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  • Spatio-Temporal Connectivity in Dynamic Tropical

    Fragmented Landscapes

    by

    Alexandre Camargo Martensen

    A thesis submitted in conformity with the requirements

    for the degree of Doctor of Philosophy

    Department of Ecology and Evolutionary Biology

    University of Toronto

    © Copyright by Alexandre Camargo Martensen 2017

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    Spatio-Temporal Connectivity in Dynamic Tropical Fragmented

    Landscapes

    Alexandre Camargo Martensen

    Doctor of Philosophy

    Department of Ecology and Evolutionary Biology

    University of Toronto

    2017

    Abstract

    Expanding human occupation on the planet reduces and fragments native habitats, threatening

    biodiversity, ecosystem functioning, and services. Tropical regions have recently been

    experiencing unprecedented amounts of forest conversion and fragmentation. As tropical forests

    harbor a large fraction of the world’s biodiversity, their loss and fragmentation has spearheaded

    the sixth mass extinction. Nevertheless, the tropical regions experience unique low intensity

    land-use and bioclimatic characteristics that result in highly dynamic forested landscapes. These

    dynamical landscapes, when subjected to the current scenario of intense global change, poses

    particular challenges for biodiversity conservation in human-modified landscapes. This thesis

    provides insights towards (i) the development of new metrics to quantify landscape dynamics;

    (ii) the assessment of the effects of land-use intensification on spatio-temporal dynamics and

    connectivity; and (iii) the quantification of potential drivers of these changes in the spatial

    dynamics.

    In the first part of my thesis, I developed a graph-theoretical method that incorporates the

    spatial dynamics of the landscape in the evaluation of landscape connectivity. I tested this

    method using a large set of Atlantic Forest landscapes of Brazil. In the second part of the thesis, I

    evaluated the effects of different drivers of landscape spatial dynamics, particularly focusing on

    land-use intensification alongside its economic and social drivers. My results pointed to the fact

    that land-use intensification reduces spatio-temporal dynamics of landscapes, as a large fraction

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    of the land is locked up into one or a few intensified land cover types and the proportion of land

    abandoned to native habitat regeneration is low.

    Taken together, my findings have two broad impacts: (i) the new spatio-temporal indices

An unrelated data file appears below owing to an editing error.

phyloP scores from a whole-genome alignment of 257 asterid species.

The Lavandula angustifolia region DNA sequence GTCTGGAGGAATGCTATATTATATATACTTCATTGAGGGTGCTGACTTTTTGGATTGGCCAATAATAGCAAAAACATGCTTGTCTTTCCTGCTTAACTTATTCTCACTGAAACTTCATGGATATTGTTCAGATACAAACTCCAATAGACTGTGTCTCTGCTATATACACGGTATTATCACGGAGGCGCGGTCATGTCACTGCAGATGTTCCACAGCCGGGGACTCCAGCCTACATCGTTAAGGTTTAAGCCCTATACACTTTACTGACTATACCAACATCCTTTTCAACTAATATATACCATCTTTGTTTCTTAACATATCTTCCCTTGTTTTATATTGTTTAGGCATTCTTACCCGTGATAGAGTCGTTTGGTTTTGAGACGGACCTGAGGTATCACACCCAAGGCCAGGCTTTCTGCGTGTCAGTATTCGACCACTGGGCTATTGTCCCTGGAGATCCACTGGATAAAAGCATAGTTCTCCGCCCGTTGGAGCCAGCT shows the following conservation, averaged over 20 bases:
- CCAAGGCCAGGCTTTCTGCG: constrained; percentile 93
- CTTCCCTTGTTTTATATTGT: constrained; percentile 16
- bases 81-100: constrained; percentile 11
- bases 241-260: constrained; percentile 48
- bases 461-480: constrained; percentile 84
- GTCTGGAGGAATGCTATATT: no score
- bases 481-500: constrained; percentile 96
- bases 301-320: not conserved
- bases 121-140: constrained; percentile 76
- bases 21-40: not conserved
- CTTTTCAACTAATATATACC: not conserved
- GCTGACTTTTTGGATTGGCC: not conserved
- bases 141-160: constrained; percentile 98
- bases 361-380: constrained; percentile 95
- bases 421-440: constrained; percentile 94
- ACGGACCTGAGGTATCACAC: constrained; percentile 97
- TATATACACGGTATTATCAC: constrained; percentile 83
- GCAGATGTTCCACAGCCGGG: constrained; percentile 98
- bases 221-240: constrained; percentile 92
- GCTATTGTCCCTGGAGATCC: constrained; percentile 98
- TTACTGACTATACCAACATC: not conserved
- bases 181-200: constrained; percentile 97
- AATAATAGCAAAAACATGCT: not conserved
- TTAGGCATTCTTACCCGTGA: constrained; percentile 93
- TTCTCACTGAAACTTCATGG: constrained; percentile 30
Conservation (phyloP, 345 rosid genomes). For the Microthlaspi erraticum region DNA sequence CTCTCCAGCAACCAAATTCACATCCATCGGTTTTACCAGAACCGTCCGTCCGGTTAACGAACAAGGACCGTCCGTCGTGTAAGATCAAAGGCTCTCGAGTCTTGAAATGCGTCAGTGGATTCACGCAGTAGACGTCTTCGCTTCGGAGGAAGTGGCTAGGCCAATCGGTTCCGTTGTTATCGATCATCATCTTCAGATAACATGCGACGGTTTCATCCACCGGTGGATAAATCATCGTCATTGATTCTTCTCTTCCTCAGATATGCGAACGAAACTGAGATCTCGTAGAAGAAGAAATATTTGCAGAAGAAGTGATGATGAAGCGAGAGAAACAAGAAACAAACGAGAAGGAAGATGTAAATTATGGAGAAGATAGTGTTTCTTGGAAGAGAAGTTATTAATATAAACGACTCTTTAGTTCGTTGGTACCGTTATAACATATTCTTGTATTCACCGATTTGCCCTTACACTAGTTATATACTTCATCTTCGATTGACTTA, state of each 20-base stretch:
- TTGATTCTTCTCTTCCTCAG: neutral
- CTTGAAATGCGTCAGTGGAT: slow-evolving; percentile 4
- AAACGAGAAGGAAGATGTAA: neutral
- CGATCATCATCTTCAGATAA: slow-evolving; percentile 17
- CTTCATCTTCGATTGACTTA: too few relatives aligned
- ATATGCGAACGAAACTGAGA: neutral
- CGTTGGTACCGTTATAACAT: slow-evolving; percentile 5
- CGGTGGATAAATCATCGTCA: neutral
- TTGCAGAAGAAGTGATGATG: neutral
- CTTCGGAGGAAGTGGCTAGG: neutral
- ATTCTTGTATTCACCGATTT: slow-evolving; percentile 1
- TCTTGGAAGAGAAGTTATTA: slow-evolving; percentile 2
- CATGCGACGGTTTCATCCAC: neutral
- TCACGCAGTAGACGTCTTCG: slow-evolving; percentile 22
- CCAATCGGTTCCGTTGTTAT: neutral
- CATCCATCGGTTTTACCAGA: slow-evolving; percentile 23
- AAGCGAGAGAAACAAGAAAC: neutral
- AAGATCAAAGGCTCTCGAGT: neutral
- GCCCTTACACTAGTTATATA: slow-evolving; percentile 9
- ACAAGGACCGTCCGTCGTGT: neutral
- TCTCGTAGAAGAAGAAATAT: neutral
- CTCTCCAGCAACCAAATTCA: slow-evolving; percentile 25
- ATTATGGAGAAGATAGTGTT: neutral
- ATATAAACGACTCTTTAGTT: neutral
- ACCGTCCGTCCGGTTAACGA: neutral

reveal insights about landscape connectivity missed by purely spatial connectivity indices; and

    (ii) land-use intensification is happening across the globe, independent of the agricultural

    commodity that is being produced, reducing spatial dynamicity, which will lead to a decline in

    connectivity. Therefore, more land should be spared for biodiversity conservation in more highly

    intensified landscapes. Both findings have direct implications for spatial planning for

    conservation.

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    Acknowledgments

    This work would not have been possible without a supportive group of collaborators, friends and

    family. I want to thank, first and foremost, three people who were particularly vital for the

    conclusion of my PhD. Without the unconditional love, support, patience, dedication and

    partnership of Kika and Cauê, none of this would have been possible. For their sacrifices, I will

    be eternally grateful. Also to my mentor Dr. Marie-Josée Fortin, who has taught me so much

    well beyond academic knowledge. Her example as an advisor has gone far beyond what I

    expected, which has set the bar really high for mentorship. No words can express my gratitude

    for how comprehensive she was with aspects of my personal life and the way that she welcomed

    me, Kika and Cauê. I am also thankful to my committee members, Dr. Don Jackson and Dr. Ben

    Gilbert, for their kind support, guidance and encouragement. I am very grateful for the help of

    Dr. Santiago Saura, who embraced my research, illuminated my ideas and helped me to format

    my results as papers. I am thankful for the long standing partnership with Dr. Milton Cezar

    Ribeiro who has been influential since the initial stages of this work, including the generation of

    the Atlantic Forest dataset used in the second and third chapters. Also many thanks to Kate Kirby

    for helping me in different phases of this study. The Connaught International Scholarships for

    Doctoral Students provided financial support for my work and a Discovery Grant and CRC Tier